Another potential surprise team is Michigan Tech, who last season finished with a record over .500 for the first time since 1993. Last year was also the first time that the majority of the team consisted of players recruited by head coach Jamie Russell himself, and the Huskies reeled off at least one win against Minnesota, Colorado College, Wisconsin, and Denver in the final two months of the regular season alone. Look for Michigan Tech to make some considerable noise in the WCHA.

8. The extensions

During the offseason, several coaches received lengthy contract extensions. Among them were Enrico Blasi (10-year contract extension at Miami), Dave Hakstol (five-year contract extension at North Dakota), and Rand Pecknold (two-year contract extension at Quinnipiac). All three coaches have enjoyed a tremendous amount of success in their respective leagues over the past several years, and each coach's team is a favorite — if not, the favorite — to win its league this season.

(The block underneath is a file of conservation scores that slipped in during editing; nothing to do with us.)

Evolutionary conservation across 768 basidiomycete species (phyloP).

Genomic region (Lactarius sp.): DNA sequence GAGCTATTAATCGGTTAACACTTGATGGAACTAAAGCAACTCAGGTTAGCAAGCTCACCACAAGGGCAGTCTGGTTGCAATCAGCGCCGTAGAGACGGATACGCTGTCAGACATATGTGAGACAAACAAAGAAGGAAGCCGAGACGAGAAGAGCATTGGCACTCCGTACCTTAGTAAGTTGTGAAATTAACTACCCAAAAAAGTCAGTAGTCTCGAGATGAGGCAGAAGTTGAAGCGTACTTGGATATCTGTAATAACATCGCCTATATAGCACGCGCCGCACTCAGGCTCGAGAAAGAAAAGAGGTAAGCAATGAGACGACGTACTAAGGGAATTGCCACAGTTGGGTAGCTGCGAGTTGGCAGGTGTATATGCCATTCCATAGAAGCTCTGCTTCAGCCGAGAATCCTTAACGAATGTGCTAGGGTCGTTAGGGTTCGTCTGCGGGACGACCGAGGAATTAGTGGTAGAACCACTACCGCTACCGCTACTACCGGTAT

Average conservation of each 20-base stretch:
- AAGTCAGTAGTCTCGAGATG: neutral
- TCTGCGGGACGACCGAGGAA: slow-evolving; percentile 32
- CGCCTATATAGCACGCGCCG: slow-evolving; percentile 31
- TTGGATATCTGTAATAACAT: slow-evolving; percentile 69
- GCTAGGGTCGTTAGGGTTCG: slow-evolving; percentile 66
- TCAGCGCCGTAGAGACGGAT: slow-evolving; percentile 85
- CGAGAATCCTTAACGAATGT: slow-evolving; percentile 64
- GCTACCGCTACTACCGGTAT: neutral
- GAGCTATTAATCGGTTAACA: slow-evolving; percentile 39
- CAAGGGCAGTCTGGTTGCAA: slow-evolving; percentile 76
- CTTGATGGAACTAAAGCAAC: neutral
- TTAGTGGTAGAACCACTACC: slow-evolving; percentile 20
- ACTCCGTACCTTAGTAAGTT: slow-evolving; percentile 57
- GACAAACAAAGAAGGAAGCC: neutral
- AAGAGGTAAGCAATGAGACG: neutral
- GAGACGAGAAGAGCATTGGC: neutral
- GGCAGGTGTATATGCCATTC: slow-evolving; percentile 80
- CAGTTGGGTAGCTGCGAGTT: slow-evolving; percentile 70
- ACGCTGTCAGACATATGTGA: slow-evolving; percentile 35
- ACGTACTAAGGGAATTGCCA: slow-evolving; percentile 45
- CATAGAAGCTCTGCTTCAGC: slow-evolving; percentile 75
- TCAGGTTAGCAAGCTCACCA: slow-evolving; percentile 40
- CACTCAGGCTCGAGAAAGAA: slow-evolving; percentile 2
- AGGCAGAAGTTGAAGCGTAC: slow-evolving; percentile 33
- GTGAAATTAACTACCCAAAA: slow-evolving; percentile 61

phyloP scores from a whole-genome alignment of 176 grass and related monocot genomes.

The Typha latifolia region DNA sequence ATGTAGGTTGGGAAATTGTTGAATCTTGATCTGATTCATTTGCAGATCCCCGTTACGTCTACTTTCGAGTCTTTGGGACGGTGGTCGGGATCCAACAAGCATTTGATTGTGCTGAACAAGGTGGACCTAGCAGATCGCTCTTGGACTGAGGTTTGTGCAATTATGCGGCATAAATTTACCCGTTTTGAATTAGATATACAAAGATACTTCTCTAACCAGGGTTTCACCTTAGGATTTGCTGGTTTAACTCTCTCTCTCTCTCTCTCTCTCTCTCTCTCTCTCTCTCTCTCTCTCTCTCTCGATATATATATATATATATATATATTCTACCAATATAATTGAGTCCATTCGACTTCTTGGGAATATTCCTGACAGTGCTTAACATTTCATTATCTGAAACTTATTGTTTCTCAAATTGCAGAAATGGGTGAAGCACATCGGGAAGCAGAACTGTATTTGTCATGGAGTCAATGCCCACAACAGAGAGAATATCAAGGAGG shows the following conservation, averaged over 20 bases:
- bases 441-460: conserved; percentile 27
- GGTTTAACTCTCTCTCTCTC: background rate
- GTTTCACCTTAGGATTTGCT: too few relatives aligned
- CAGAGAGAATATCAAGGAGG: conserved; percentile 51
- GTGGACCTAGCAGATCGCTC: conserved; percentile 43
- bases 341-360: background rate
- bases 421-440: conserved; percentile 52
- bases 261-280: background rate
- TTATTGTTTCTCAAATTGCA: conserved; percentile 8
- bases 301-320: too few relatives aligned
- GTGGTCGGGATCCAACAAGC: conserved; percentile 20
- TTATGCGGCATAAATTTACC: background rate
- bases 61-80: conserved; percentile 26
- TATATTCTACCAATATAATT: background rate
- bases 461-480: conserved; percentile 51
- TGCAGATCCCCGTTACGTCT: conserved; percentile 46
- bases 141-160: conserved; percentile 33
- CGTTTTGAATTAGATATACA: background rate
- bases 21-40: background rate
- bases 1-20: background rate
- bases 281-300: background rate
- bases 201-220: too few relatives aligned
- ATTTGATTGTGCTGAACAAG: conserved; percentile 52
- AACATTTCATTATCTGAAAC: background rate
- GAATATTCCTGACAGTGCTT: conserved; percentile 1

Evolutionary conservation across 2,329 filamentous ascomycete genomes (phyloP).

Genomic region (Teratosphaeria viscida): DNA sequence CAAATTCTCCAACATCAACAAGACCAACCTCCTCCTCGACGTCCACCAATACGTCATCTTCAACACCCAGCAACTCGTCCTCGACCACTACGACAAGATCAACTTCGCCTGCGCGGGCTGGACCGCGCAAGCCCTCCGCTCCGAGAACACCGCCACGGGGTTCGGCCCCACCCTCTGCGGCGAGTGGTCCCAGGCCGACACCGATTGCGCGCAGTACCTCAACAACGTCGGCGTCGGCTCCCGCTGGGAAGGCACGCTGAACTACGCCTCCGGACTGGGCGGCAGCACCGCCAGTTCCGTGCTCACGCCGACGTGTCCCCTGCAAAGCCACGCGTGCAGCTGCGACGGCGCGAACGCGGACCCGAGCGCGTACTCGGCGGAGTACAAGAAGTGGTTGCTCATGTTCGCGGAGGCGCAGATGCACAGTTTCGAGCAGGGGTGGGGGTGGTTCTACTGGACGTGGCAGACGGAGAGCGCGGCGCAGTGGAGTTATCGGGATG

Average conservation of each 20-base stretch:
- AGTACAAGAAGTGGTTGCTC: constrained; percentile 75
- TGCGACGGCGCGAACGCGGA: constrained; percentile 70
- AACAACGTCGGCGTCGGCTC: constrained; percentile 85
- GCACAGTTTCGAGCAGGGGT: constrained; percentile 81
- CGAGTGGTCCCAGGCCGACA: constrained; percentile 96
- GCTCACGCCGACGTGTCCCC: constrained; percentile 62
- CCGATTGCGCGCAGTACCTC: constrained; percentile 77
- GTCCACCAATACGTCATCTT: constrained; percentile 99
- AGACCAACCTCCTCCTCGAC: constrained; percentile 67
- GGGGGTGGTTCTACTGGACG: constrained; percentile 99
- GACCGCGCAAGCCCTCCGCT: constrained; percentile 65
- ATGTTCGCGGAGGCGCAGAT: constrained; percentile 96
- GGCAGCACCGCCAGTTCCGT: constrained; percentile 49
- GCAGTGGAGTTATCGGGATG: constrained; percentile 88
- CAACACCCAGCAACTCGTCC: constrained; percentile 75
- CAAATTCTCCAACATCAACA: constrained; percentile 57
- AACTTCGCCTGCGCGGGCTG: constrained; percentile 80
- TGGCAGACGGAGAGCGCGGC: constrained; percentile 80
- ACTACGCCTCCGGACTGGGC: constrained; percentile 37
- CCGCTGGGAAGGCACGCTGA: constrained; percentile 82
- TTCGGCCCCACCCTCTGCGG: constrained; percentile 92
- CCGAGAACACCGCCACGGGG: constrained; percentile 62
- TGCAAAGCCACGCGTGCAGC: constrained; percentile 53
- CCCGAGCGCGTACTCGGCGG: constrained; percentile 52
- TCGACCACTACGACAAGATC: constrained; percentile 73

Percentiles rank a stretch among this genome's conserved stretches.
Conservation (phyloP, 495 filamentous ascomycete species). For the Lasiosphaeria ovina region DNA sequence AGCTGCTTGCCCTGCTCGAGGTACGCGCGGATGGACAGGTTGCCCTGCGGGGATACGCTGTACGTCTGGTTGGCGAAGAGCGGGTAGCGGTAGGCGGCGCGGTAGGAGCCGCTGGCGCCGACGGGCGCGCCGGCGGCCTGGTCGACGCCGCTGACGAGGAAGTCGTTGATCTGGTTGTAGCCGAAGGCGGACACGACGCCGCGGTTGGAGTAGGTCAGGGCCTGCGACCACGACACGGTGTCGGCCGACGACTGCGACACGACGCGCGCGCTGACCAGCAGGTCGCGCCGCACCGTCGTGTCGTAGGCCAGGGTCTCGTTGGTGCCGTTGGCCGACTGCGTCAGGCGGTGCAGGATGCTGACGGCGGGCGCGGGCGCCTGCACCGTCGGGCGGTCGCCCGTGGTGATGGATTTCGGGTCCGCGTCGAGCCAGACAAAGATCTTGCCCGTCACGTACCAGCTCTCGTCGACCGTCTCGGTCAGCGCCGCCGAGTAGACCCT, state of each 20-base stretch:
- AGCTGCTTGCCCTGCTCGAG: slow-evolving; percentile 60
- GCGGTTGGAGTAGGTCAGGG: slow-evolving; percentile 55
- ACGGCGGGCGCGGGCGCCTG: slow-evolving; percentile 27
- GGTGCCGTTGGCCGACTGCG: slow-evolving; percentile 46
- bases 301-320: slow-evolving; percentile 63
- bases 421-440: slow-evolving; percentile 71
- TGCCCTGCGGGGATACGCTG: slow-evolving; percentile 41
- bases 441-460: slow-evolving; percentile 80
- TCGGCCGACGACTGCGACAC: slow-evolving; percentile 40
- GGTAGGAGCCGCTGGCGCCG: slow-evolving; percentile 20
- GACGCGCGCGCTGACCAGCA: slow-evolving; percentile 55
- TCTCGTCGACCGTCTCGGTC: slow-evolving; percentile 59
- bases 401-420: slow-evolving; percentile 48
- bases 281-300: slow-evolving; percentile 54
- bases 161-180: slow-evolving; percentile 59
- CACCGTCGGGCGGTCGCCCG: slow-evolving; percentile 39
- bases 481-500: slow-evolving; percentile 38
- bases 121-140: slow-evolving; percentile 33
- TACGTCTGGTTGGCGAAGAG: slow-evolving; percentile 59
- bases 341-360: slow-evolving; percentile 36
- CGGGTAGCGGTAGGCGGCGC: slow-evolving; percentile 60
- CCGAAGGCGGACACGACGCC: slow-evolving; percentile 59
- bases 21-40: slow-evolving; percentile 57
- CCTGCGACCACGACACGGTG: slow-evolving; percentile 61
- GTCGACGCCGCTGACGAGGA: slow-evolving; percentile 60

These three coaches are in the prime of their careers. Blasi has been named the CCHA Coach of the Year three times and has taken his alma mater from relative obscurity to the top echelon of the CCHA. Meanwhile, Hakstol has turned his North Dakota squad into a perennial national championship contender, and Pecknold has taken his Bobcats to the top of the ECAC standings just two years after joining the league. Last year, after sweeping Cornell in a best-of-three quarterfinal series in Lynah Rink, Pecknold led his team to within an inch of the ECAC championship and an NCAA tournament berth.

For all three coaches, one thing is for sure: for each contract extension, it's money well spent. And don't be surprised to see at least two of these coaches in Denver next April at the Frozen Four.

Speaking of which...

9. The Pairwise and the Frozen Four

When the holiday tournaments are over and the new year arrives, keep an eye out for the debut of the 2007-08 Pairwise. And in the Spring, remember to use John Whelan's You Are the Committee application on CHN to explore the seemingly endless Pairwise scenarios as the conference tournaments kick off.

This all leads up to the NCAA tournament selection show in March and the Frozen Four in Denver in April.

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©2014 Avash Kalra. All Rights Reserved.